Many customers do not pay their suppliers because of administrative issues, rather than a focused intent not to pay on time. For example, any of the following issues could be delaying payment:
- Invoice not received
- Invoice out for approval
- Error on invoice being investigated
- Cannot locate receiving documentation
- Cannot locate authorizing purchase order
Many of these issues can be resolved by the seller, since it has nearly the same packet of information pertaining to the sale transaction as the information being collected by the customer’s accounts payable department.
A reasonable approach to collecting the larger invoices is to make a courtesy call some days before the invoices are due for payment, just to see if they are scheduled for timely payment. If not, the caller can offer to assist by providing any needed information, such as clarification of the invoiced amount, documentation of delivery, and a copy of the customer’s authorizing purchase order.
These courtesy calls can be assigned to someone other than the normal collection staff, since the intent of the calls is to provide information, rather than demand payment. Given that the mindset of a courtesy call is completely different from a collection call, it makes sense to completely separate the two types of calls among different staff. By doing so, those assigned to courtesy calls can be trained in a different method of customer contact that focuses on servicing the needs of the customer.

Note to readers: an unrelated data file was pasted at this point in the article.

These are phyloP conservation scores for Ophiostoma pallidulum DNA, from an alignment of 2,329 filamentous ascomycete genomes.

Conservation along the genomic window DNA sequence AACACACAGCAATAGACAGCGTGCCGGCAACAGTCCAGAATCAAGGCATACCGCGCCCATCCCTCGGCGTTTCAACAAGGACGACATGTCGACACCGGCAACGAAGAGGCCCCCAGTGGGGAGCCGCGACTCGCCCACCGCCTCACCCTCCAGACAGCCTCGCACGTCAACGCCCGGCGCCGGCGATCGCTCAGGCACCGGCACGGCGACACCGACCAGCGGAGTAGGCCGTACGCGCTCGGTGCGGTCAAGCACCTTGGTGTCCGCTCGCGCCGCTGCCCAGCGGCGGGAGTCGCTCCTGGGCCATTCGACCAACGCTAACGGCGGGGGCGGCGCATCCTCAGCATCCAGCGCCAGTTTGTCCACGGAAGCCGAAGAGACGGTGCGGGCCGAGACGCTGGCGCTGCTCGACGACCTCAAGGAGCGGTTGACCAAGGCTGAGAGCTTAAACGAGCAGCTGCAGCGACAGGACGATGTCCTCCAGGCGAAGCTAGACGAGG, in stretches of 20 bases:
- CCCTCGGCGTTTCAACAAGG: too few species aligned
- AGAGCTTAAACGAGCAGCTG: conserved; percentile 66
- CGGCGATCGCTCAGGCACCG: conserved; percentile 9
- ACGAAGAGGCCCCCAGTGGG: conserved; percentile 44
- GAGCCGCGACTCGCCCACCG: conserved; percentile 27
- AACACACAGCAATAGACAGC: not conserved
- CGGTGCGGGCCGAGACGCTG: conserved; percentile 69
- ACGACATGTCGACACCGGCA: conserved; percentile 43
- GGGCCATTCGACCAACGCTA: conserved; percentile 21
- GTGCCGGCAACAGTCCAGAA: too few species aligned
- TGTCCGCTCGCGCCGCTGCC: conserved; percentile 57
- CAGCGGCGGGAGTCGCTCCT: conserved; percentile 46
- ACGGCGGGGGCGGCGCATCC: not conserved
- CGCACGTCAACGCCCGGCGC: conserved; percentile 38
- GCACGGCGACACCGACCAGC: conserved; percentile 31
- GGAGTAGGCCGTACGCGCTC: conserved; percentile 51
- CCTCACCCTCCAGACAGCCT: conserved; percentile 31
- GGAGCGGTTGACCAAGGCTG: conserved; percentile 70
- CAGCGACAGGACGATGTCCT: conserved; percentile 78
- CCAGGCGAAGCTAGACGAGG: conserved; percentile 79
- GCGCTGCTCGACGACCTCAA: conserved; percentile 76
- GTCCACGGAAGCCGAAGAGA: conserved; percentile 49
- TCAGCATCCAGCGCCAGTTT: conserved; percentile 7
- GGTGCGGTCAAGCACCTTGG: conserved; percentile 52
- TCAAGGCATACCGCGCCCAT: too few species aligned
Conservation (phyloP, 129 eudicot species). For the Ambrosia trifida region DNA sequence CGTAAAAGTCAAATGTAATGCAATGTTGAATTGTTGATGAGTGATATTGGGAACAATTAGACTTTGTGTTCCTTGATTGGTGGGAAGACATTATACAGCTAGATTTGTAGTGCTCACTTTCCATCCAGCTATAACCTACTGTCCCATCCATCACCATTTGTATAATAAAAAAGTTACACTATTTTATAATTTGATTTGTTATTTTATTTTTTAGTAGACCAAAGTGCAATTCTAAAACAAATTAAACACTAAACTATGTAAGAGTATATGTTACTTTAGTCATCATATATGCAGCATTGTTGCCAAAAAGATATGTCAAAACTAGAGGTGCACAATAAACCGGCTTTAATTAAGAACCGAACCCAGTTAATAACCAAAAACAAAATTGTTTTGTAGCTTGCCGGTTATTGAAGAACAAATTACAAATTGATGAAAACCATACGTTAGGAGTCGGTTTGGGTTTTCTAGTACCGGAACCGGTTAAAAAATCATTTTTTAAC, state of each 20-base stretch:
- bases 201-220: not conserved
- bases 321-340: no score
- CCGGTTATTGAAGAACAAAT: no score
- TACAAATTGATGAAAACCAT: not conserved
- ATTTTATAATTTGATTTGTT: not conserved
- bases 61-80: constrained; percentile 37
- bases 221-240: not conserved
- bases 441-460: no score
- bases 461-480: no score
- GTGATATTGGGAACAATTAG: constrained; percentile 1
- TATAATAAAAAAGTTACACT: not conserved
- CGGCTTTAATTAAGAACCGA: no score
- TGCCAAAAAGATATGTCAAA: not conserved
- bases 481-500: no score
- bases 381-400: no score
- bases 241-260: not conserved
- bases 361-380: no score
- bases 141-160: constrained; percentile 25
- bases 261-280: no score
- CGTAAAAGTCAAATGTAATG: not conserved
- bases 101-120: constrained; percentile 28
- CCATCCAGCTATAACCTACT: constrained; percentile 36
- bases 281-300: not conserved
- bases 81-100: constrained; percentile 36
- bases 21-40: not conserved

If someone makes a courtesy call to a customer and then suspects that payment of an invoice will be deliberately delayed, then contact the regular collections staff at once, so that they can begin collection activities sooner than would normally be the case.
The use of courtesy calls is only cost-effective for the larger accounts or those accounts that have a history of being flummoxed by payables paperwork. If a customer has a proven history of reliably paying on time, there may be no point in annoying them with courtesy calls.